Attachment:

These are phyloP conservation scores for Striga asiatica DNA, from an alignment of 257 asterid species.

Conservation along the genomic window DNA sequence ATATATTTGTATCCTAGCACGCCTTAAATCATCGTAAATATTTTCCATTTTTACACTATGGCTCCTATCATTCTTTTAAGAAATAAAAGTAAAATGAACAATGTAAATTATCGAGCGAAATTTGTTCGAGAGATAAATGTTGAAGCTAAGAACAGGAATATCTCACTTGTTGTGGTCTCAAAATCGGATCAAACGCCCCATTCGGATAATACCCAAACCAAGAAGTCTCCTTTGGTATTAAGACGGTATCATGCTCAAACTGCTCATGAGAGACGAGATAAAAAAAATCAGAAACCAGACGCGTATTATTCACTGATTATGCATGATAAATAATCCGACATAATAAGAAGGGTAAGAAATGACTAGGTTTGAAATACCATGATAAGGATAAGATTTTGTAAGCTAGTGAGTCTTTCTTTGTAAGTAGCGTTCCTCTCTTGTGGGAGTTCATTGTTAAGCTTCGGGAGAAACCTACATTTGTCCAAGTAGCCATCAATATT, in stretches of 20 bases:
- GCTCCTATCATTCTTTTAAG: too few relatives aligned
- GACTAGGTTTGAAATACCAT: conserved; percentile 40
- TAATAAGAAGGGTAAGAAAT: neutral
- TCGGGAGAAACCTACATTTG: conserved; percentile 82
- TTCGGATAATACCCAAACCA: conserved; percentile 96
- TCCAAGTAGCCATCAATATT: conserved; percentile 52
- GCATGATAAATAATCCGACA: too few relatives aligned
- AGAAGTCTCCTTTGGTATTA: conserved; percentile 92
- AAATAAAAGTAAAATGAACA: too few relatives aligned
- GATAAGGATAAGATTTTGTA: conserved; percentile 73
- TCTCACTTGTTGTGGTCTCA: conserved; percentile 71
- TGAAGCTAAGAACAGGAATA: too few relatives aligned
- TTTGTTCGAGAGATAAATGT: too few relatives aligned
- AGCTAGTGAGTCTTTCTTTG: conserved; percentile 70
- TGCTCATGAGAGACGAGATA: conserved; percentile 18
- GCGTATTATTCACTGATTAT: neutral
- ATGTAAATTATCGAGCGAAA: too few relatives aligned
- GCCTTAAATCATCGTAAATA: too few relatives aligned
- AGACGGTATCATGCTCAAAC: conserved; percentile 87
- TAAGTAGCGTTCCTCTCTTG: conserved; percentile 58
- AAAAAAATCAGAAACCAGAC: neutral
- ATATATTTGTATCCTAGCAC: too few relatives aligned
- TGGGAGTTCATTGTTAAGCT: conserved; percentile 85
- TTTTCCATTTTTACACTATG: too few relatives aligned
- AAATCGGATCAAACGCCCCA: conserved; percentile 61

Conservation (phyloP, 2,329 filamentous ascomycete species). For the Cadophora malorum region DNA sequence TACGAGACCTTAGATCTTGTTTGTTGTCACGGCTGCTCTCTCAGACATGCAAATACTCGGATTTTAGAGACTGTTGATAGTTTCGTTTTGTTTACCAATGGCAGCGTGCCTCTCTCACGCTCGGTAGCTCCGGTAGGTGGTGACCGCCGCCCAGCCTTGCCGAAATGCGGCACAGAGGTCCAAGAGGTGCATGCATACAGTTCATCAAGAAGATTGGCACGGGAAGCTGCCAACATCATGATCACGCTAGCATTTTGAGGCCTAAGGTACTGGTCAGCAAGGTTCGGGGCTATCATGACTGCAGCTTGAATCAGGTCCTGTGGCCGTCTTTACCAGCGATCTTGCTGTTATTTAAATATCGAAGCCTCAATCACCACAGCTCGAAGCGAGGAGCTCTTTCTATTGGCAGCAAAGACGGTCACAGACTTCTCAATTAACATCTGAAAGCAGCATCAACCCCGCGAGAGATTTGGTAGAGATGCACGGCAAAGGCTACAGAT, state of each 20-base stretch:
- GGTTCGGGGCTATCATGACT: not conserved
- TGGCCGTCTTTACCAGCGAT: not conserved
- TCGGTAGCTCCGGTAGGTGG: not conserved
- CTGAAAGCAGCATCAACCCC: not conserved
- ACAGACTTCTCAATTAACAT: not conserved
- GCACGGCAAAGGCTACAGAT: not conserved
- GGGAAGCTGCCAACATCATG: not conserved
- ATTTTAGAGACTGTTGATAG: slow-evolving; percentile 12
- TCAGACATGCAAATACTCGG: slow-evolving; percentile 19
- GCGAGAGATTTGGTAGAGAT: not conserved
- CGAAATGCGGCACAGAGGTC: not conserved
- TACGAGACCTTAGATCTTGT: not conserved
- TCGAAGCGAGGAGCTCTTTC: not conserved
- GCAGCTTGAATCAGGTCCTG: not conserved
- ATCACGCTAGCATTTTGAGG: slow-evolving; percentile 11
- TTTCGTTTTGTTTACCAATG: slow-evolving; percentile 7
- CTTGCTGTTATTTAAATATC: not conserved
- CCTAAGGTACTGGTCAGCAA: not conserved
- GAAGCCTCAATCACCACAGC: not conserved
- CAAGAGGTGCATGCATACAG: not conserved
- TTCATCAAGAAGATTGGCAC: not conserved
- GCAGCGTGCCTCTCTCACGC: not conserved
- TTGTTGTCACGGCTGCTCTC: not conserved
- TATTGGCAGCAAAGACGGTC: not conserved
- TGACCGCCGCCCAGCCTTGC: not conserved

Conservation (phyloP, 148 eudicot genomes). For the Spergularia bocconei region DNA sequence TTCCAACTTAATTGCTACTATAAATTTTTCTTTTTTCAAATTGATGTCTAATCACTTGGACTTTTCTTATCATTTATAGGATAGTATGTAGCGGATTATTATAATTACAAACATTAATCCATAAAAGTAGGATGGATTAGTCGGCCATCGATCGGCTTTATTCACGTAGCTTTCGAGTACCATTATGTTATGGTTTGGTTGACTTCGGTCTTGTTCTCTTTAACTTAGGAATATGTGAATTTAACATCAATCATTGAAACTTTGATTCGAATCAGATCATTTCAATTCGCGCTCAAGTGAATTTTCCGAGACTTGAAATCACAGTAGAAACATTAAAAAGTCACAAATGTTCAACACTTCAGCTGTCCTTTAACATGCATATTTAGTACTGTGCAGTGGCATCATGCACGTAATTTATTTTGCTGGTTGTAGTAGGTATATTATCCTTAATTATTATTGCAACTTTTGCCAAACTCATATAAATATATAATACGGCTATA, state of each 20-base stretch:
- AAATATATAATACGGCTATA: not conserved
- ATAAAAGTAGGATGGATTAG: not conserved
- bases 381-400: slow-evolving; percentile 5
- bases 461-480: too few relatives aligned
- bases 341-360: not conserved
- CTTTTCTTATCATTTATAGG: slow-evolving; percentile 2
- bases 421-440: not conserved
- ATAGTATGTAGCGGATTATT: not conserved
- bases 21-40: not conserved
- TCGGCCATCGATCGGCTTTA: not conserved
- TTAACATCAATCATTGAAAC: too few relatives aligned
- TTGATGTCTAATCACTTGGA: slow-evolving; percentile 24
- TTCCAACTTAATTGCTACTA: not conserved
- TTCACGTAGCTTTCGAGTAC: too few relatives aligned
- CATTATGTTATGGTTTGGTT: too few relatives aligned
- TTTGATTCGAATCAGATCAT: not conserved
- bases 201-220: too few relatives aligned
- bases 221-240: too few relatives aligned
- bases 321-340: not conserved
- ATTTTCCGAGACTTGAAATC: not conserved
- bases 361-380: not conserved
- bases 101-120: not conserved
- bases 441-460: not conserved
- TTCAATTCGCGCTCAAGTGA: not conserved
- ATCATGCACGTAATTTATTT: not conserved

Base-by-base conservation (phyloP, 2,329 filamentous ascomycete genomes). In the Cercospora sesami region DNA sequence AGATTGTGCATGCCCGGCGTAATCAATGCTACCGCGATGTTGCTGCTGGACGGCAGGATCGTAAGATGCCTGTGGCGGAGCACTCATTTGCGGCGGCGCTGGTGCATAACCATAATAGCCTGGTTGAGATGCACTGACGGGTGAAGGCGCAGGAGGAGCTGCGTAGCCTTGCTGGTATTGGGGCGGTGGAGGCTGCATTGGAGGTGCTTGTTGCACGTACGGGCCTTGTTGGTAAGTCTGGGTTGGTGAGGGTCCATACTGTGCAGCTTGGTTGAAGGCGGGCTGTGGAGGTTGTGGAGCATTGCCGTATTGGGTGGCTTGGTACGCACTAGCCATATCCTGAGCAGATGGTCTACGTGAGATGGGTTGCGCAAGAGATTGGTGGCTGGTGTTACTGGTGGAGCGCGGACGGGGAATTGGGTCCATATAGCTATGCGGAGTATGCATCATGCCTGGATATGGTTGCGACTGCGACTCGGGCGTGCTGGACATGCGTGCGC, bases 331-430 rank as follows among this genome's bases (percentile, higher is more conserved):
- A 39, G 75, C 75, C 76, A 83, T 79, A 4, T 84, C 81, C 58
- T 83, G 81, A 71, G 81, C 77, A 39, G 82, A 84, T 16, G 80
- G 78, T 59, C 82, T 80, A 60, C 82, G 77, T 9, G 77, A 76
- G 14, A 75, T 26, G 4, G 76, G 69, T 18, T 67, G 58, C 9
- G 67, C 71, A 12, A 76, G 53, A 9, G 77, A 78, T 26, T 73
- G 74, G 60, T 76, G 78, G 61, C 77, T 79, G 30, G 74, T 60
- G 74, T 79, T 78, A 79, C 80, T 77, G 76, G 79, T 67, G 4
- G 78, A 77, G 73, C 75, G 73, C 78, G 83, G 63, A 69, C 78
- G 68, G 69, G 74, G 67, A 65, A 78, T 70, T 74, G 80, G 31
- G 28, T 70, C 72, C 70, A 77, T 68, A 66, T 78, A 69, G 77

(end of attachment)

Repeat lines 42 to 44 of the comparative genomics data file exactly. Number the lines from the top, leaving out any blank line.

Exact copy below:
- GCAGCTTGAATCAGGTCCTG: not conserved
- ATCACGCTAGCATTTTGAGG: slow-evolving; percentile 11
- TTTCGTTTTGTTTACCAATG: slow-evolving; percentile 7